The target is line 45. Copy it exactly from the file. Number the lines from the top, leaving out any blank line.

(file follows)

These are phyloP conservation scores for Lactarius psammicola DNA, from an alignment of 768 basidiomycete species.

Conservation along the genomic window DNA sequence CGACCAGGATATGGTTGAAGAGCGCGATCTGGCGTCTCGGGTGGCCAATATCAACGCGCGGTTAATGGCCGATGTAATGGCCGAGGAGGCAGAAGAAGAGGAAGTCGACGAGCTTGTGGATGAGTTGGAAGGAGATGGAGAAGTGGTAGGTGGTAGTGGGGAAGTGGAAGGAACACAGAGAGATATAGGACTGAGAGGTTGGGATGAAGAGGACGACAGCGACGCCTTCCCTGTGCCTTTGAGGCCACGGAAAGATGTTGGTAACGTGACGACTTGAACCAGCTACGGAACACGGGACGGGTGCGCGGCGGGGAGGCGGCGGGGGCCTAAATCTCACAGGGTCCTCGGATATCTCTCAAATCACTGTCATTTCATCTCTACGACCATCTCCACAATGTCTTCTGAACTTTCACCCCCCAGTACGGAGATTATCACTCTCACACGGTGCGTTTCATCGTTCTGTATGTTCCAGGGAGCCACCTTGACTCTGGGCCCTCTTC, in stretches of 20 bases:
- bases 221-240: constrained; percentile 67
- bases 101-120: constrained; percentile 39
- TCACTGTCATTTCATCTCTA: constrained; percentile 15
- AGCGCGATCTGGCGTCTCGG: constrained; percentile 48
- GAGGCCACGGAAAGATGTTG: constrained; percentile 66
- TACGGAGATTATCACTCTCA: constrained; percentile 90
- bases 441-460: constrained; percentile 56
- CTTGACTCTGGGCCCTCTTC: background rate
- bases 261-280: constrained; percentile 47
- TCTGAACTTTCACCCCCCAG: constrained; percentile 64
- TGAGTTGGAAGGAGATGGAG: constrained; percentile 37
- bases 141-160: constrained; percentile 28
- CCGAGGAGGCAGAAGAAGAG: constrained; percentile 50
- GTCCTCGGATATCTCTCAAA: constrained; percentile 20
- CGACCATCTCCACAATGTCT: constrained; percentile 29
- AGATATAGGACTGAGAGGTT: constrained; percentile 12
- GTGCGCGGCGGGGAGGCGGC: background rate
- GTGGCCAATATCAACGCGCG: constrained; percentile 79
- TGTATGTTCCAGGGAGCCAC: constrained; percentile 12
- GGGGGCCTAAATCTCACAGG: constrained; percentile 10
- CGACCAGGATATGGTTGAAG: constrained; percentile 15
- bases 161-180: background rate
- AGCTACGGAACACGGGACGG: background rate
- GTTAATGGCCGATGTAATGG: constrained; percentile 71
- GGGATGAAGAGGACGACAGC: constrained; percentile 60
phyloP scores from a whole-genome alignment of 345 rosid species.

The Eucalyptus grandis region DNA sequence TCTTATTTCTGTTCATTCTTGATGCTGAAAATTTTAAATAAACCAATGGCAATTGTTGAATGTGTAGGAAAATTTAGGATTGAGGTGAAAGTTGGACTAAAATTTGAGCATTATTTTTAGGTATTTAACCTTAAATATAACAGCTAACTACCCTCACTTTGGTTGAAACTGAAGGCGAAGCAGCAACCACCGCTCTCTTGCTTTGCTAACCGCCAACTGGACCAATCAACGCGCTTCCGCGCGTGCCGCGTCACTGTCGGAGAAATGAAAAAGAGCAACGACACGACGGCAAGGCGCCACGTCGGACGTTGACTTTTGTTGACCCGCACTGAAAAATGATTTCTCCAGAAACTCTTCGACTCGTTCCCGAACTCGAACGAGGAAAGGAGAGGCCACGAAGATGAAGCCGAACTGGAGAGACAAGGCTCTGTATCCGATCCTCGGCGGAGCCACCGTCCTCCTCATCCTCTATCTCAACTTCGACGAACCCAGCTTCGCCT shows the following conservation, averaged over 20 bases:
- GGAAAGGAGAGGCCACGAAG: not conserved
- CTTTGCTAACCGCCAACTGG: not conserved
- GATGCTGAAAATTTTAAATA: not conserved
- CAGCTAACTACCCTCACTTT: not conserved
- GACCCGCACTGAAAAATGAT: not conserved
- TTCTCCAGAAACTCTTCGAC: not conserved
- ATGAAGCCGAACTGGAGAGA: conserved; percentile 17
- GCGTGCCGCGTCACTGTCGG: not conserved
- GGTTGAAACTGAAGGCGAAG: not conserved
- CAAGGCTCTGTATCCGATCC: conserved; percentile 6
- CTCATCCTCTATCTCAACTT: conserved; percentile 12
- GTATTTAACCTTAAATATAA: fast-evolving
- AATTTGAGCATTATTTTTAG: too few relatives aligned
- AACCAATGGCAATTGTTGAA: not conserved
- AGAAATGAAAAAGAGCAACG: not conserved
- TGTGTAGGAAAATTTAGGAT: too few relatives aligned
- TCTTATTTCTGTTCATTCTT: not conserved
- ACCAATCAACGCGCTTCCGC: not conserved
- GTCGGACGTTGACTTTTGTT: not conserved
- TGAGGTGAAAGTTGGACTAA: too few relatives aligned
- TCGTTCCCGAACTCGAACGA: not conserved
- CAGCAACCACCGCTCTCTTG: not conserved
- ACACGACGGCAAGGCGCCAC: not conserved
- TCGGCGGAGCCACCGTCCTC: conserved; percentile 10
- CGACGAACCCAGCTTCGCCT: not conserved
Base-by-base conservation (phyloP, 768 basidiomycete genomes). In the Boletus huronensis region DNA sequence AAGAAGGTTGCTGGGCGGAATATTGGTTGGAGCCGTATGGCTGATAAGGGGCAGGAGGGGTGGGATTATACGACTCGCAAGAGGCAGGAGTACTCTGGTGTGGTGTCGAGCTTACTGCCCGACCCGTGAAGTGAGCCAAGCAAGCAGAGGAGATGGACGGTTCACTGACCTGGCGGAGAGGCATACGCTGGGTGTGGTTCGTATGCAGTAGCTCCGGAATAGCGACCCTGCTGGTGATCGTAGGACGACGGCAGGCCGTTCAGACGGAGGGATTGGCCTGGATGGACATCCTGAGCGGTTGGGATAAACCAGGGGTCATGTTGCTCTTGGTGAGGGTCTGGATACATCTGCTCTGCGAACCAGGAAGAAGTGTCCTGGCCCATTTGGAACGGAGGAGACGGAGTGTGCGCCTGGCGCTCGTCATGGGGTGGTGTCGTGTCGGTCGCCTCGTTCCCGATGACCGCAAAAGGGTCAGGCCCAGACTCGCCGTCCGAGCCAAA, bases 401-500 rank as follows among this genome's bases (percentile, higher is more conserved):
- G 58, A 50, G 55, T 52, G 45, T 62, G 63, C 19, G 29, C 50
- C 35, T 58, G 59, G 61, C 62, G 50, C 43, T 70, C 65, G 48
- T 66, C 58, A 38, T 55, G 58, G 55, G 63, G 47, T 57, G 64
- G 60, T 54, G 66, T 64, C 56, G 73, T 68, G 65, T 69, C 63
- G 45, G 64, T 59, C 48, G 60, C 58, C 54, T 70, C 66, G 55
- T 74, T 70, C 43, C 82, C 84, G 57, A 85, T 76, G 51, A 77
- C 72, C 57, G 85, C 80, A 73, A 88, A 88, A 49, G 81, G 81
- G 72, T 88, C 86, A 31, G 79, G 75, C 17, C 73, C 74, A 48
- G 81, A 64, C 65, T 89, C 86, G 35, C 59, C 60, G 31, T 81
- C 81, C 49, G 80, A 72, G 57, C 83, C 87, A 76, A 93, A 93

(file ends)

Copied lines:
- TGTGTAGGAAAATTTAGGAT: too few relatives aligned